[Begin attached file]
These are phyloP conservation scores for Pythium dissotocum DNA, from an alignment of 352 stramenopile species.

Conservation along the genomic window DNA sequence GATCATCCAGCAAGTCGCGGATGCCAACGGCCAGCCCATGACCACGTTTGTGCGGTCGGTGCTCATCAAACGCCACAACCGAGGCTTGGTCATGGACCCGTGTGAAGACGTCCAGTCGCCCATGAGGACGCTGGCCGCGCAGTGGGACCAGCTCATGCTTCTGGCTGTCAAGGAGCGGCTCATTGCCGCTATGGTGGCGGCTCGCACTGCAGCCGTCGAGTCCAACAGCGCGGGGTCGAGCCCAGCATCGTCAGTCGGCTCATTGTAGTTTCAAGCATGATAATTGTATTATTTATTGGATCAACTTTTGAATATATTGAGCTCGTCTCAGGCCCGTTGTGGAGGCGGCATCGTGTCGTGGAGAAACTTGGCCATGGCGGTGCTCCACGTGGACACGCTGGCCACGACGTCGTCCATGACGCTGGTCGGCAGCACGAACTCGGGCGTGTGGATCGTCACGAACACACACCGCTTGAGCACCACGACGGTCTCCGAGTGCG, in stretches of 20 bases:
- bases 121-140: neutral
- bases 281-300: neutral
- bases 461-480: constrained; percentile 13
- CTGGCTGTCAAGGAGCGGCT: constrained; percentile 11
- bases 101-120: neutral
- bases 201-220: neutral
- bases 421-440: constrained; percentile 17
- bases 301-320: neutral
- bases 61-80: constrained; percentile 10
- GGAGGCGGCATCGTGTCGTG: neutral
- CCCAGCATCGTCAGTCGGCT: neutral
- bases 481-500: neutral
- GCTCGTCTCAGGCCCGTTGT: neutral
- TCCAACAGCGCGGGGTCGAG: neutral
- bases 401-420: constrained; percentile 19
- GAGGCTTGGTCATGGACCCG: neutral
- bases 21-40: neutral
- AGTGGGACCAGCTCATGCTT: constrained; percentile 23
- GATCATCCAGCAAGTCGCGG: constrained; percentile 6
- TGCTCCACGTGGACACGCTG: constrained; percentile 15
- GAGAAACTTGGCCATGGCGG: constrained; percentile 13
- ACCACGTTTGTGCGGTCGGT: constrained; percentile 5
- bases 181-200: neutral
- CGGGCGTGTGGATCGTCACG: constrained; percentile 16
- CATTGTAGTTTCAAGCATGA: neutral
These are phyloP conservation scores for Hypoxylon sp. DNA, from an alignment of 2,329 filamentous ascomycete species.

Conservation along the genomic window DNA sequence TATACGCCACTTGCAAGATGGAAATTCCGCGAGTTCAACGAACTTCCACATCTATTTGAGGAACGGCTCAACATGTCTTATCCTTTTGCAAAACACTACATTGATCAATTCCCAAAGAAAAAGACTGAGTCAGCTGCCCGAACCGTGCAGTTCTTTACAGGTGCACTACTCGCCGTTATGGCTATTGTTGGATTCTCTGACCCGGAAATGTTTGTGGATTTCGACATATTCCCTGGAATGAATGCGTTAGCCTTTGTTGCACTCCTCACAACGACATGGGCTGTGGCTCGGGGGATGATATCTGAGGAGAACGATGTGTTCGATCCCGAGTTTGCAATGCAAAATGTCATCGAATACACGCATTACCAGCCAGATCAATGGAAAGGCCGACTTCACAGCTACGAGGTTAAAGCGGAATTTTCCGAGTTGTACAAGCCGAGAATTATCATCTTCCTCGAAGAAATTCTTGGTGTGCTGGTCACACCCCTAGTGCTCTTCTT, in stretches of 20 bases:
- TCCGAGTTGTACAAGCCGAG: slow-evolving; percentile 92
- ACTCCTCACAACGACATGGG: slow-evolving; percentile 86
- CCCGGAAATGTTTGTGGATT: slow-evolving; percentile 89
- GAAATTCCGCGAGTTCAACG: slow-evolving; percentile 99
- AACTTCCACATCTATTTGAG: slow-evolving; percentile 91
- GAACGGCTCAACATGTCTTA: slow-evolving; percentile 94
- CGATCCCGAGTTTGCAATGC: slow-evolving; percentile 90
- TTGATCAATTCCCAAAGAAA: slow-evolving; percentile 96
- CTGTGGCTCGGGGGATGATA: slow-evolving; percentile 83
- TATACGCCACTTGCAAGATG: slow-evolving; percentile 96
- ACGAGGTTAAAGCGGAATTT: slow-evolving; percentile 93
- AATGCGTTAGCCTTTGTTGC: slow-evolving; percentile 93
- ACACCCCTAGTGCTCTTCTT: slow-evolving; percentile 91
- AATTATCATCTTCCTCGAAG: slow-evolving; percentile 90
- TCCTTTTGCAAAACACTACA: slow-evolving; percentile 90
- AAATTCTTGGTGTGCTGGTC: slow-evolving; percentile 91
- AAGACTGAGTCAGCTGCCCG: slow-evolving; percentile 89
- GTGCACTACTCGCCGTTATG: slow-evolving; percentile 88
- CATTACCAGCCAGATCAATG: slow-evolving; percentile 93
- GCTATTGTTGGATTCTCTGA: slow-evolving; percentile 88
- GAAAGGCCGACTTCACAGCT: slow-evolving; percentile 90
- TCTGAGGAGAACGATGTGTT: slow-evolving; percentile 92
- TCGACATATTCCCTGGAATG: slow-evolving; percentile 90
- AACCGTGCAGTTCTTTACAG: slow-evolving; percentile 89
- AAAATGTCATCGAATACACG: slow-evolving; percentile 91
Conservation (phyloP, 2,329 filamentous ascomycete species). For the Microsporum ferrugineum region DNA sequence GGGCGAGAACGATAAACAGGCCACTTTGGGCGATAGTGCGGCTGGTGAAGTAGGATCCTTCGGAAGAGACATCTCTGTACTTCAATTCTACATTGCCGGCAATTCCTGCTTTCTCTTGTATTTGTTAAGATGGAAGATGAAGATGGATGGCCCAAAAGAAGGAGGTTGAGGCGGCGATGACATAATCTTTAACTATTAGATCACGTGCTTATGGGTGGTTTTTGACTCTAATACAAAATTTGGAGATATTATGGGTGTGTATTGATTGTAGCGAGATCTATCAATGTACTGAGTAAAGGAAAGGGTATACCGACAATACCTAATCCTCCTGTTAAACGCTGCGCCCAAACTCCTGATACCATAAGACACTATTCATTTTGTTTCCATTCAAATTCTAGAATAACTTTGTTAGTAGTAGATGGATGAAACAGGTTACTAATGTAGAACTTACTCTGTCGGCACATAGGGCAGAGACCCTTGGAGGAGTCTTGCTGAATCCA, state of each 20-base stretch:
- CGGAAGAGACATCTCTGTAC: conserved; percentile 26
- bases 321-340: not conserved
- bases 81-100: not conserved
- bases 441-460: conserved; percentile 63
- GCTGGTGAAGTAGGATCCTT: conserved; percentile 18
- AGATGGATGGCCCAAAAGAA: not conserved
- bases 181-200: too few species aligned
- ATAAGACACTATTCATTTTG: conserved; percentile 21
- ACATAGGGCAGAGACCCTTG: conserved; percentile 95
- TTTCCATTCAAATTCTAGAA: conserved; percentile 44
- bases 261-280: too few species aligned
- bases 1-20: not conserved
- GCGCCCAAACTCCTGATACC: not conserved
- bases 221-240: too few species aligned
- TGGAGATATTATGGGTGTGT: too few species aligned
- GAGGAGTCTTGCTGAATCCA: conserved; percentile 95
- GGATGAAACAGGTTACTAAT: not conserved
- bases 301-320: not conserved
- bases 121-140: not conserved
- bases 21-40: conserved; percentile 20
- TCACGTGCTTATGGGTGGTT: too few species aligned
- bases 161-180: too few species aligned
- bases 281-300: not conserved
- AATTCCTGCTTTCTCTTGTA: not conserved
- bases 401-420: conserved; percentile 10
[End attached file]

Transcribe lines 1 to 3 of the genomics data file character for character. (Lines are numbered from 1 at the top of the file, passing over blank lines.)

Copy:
These are phyloP conservation scores for Pythium dissotocum DNA, from an alignment of 352 stramenopile species.

Conservation along the genomic window DNA sequence GATCATCCAGCAAGTCGCGGATGCCAACGGCCAGCCCATGACCACGTTTGTGCGGTCGGTGCTCATCAAACGCCACAACCGAGGCTTGGTCATGGACCCGTGTGAAGACGTCCAGTCGCCCATGAGGACGCTGGCCGCGCAGTGGGACCAGCTCATGCTTCTGGCTGTCAAGGAGCGGCTCATTGCCGCTATGGTGGCGGCTCGCACTGCAGCCGTCGAGTCCAACAGCGCGGGGTCGAGCCCAGCATCGTCAGTCGGCTCATTGTAGTTTCAAGCATGATAATTGTATTATTTATTGGATCAACTTTTGAATATATTGAGCTCGTCTCAGGCCCGTTGTGGAGGCGGCATCGTGTCGTGGAGAAACTTGGCCATGGCGGTGCTCCACGTGGACACGCTGGCCACGACGTCGTCCATGACGCTGGTCGGCAGCACGAACTCGGGCGTGTGGATCGTCACGAACACACACCGCTTGAGCACCACGACGGTCTCCGAGTGCG, in stretches of 20 bases:
- bases 121-140: neutral